Celan, Peyrafitte, Howe, Meyer.

With the serialization of The Malady of Islam taking up all weekdays (& will do for another couple of weeks), I’ll use Saturday’s post to list other items/events of interest.

1) A Review of Breathturn into Timestead in The Arts Fuse:

Fuse Poetry Review: “Breathturn into Timestead” — A Magnificent Guide to the Enigmatic Poetry of Paul Celan

Feb 25 2015

 Once you have wrestled with Paul Celan, not against but along-side him in his poetry, you may find yourself with a changed and sharpened sensibility to image and language.

By Kai Maristed

A few days ago I was shopping in a big department store in Munich. At the cash register I set down the thick book of poetry (over 700 pages with annotations, thank you) that I’d been lugging around all morning. Quietly, almost under her breath, the clerk said, “Ach! Paul Celan.”

I looked at her. Mid-forties, buttoned-up cardigan, short curly hair. Clear pale eyes. “You know Celan?”

With a small smile, she recited from memory:  Schwarze Milch der Fruehe wir trinken sie abends / wir trinken sie mittags und morgens wir trinken sie nachts… (‘Black milk of daybreak, we drink it in the evening / we drink it at noon and in the morning we drink it at night…) These are the first lines of Celan’s extraordinary poem, Todesfuge. (Death Fugue) Worked on for at least a year, published in his early collection Poppy and Memory, this ferocious, beautiful lyric challenged the famous statement by philosopher Theodor Adorno, that “to write a poem after Auschwitz is barbaric.”

[ctd here]

2) Nicole Peyrafitte’s performance at The Poetry Project on Wednesday 25 February.

To see how the image below was created, check out the documentation & video on the blog, here.


3) A few books it has been my pleasure to spend some time with this past week:

Susan Howe, Spontaneous Particulars / The Telepathy of Archives. (Christine Burgin/New Directions 2014). Sumptuous stroll through the natural landscape of a library cormorant. If you are unconvinced that poems descend from other poems, that texts generate texts, that archives don’t entomb the dead but enliven the live, then spend some time with this book.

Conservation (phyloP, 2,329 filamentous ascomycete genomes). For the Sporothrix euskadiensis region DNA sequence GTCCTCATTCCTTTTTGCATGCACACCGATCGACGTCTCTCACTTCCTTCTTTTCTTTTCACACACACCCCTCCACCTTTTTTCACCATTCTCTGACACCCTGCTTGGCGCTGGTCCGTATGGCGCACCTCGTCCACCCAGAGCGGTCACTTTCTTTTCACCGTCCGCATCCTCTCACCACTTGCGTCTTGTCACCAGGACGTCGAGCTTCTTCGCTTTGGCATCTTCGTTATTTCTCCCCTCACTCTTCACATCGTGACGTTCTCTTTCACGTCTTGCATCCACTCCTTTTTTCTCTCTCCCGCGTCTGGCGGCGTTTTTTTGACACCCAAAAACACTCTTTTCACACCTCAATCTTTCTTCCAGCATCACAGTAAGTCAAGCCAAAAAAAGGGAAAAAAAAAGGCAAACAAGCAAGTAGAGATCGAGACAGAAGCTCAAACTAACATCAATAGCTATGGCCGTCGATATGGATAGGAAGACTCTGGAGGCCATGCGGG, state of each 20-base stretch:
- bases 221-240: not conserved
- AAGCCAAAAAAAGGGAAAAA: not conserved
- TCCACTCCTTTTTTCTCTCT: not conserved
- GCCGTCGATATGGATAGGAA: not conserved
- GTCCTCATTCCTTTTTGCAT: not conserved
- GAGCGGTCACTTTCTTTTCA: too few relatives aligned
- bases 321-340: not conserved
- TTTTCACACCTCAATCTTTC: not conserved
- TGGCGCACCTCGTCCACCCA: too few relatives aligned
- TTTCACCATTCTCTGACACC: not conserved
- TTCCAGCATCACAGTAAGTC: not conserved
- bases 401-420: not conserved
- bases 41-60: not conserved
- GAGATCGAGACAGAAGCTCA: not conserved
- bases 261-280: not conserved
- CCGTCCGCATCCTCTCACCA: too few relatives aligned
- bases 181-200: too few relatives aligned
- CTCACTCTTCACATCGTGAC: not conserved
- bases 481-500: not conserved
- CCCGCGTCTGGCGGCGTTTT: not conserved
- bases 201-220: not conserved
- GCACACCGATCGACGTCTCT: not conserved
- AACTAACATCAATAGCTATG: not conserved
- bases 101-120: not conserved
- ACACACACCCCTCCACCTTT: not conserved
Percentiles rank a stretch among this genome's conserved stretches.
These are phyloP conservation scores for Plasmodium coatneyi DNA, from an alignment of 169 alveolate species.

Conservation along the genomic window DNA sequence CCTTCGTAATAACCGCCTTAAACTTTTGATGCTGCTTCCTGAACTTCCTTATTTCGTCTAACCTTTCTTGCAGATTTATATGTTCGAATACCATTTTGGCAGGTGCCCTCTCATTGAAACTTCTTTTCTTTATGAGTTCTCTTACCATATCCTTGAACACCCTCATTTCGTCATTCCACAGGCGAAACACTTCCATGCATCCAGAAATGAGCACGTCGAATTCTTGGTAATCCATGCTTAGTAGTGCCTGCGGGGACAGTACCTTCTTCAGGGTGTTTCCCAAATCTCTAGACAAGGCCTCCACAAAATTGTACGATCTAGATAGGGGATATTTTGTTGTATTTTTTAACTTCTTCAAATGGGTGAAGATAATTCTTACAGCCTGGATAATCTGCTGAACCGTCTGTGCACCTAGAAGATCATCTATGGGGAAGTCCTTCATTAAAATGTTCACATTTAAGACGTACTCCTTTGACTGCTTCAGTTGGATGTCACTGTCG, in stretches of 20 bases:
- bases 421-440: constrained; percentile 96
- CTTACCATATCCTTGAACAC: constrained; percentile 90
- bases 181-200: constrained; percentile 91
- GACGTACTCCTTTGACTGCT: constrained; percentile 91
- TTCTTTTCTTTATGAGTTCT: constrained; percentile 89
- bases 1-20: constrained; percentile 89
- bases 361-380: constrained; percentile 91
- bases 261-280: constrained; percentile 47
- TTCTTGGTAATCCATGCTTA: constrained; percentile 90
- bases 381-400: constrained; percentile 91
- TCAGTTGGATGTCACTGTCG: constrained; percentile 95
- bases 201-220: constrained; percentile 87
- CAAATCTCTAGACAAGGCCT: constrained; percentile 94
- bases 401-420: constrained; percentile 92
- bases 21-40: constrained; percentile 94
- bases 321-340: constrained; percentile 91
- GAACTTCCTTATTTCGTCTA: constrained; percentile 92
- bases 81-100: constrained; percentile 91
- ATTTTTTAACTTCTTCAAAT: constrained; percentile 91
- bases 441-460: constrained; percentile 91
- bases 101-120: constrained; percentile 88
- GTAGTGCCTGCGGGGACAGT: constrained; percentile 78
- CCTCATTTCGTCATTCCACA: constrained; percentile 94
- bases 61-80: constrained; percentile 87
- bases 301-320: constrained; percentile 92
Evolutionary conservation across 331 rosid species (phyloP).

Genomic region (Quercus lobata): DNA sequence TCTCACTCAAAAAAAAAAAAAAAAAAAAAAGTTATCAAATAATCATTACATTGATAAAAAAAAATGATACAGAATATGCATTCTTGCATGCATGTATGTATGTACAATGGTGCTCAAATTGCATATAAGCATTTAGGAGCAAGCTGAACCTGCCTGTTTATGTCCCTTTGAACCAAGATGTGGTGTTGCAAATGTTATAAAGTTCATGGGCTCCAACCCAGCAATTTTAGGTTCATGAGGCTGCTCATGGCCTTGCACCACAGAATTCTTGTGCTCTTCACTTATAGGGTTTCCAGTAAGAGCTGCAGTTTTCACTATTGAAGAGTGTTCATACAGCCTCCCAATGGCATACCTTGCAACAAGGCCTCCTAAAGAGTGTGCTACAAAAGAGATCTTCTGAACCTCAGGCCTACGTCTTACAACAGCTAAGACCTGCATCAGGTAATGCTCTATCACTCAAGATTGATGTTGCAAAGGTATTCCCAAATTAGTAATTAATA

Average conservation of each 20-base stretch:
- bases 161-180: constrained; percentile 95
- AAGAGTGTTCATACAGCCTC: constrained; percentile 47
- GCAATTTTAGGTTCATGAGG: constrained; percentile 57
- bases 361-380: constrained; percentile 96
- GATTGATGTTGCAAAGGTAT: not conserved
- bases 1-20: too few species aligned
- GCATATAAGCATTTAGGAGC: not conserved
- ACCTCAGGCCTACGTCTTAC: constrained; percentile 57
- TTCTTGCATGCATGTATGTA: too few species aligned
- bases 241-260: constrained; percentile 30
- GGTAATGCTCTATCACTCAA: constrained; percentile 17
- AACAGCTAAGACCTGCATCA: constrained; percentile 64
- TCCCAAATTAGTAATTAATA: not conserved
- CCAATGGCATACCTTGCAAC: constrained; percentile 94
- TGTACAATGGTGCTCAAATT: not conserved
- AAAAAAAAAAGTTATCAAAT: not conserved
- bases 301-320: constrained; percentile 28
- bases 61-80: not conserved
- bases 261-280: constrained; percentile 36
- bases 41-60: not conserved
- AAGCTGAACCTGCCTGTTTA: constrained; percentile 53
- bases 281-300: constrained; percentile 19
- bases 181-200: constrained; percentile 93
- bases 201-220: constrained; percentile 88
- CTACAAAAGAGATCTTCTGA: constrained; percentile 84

Thomas Meyer, Essay Stanzas (The Song Cave, 2014) Meyer — maybe my generation’s least well-known master-poet of the lyric imagination — gathers 4 sequences in this book which, as Peter O’Leary suggests, “compress Orphic oracle, Faustian apocalypse, oneiric pageant, invented fable, wisdom literature, cryptic joke, disturbing aphorism, epigrammatic wit and nervous ruin.” Here two (near random fragments) from the sequence “Kept Apart:”

a poet said
pointing to a dark spot
on the moon
that’s blck money
carried there by
dead traders
who fled earth
but in fact
those thieves
and smugglers
left their loot here on earth
and paid interets on that sum
with their deserted bodies
that poor innocent moon
must put up with these stories
that cause him such deep grief

cut and broken
shaped and chipped
stone becomes statue
yet we hear about
how every road
is lined with

Everybody remembers money
even at the point of death
even so tirelessly charity
works away
the last

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1 Response

  1. Susan Howe, Spontaneous Particulars / The Telepathy of Archives. (Christine Burgin/New Directions 2014).

    The Telepathy of Archives! what a fantastic phrase and partial title… which itself speaks ‘volumes’ of the great metaphorical (and real) archive being addressed.

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